Live updates: Son of drug kingpin 'El Chapo' taken to Mexico City ...

6 Jan 2023
China is changing its tactics on the renminbi, according to analysts and traders, with a shift away from direct intervention and towards lower-profile, ...
China central bank’s new renminbi tactics leave traders guessing

Hudson Lockett and Cheng Leng in Hong Kong

China is changing its tactics on the renminbi, according to analysts and traders, with a shift away from direct intervention and towards lower-profile, indirect tools to steer the market.

The currency dropped almost 8 per cent last year against the soaring dollar. But Beijing smoothed out that decline using tools such as so-called “invisible reserves” held by state banks, rather than its more typical heavy-handed intervention by the People’s Bank of China.

Beijing’s new approach to currency management poses a challenge to traders seeking to anticipate the renminbi’s next move, and to foreign officials, such as the US Treasury, who want to understand how tightly China’s currency is controlled.

“China’s overall foreign exchange management framework has changed,” said Becky Liu, head of China macro strategy at Standard Chartered.

China operates a managed float of its currency. Every day, the PBoC fixes a trading range against the dollar, but over the medium term the renminbi can fluctuate in line with market pressures, which in 2022 were dominated by a climb in the US currency. China also uses capital controls to restrict the movement of money in and out of the country.

Read more about China’s currency management.

Taiwan seeks domestic satellite system modelled on Ukraine’s Starlink network

Kathrin Hille in Taipei

A volunteer sits at a Starlink terminal constructed for local residents in Kherson, Ukraine A volunteer sits at a Starlink terminal constructed for local residents in Kherson, Ukraine © Oleksandr Ratushniak/Reuters

Taiwan is courting investors to help establish a domestic satellite communications provider, inspired by the role Elon Musk’s Starlink has played in the war in Ukraine, as Taipei ramps up efforts to fortify itself against a potential assault from China.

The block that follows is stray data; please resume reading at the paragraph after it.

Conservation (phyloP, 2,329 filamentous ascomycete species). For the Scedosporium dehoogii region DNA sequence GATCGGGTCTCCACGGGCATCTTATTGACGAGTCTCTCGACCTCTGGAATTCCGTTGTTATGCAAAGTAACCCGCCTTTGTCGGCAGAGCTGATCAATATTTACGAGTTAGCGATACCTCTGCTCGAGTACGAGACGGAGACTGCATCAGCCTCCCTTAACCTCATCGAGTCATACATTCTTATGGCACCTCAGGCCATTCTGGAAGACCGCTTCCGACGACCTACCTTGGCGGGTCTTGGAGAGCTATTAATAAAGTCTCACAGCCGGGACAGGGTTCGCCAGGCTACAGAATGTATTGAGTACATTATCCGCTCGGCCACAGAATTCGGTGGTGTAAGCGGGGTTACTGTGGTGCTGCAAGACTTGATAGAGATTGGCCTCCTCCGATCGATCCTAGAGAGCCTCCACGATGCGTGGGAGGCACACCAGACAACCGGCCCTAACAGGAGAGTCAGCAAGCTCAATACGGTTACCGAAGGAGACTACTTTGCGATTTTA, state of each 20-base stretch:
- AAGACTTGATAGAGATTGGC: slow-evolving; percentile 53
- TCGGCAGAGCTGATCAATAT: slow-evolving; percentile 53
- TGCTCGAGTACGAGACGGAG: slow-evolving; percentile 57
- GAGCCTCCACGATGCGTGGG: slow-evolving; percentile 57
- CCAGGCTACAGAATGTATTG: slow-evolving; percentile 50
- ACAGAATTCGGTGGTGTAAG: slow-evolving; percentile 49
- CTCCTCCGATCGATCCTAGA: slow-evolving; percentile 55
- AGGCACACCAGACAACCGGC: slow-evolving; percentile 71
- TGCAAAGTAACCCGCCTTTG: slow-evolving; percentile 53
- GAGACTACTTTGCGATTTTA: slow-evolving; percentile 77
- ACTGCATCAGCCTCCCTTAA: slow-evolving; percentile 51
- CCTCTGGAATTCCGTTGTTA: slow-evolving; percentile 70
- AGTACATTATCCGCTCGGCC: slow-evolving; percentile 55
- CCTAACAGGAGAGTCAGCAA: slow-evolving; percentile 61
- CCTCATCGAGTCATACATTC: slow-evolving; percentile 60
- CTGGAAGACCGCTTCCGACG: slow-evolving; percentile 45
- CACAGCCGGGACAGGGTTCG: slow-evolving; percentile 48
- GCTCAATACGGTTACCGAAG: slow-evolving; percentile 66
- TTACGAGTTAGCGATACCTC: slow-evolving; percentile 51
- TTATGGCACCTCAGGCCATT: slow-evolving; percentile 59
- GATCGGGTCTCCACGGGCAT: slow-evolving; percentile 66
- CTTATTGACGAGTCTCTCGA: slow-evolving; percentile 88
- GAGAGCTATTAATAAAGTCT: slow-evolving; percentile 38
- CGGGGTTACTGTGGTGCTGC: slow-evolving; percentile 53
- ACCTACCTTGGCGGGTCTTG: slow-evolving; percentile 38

Taiwan is in preliminary talks with several domestic and international investors to raise funds for the project, which the country’s space agency, known as TASA, wants to spin out of an existing satellite division, according to three people familiar with the situation.

Among the investors approached for funding was Draper Associates, the Silicon Valley venture capital firm.

“We are going to spin our low-Earth orbit satellite communications project off into a company,” said a senior official at TASA. People familiar with the talks said the government wanted to retain a significant minority stake in the venture.

The project is part of Taiwan’s broader efforts to build communications infrastructure that could survive an attack by China. “We look at the Russian invasion of Ukraine and how Starlink has been used very successfully,” said Audrey Tang, Taiwan’s digital minister.

Read more about Taiwan’s satellite strategy.

Samsung estimates profit slumped 69% as chip demand slows

Song Jung-a in Seoul

Samsung Electronics estimated on Friday that its fourth-quarter operating profit slid nearly 70 per cent to an eight-year low as the slowing global economy and high inflation sapped demand for computer chips and electronics.

The world’s largest producer of memory chips, smartphones and TVs said its operating profit dropped to Won4.3tn ($3.4bn) in the October-December quarter, down 69 per cent from Won13.87tn a year earlier and falling short of a Won5.9tn estimate by Refinitiv. Sales are likely to have declined 9 per cent to Won70tn.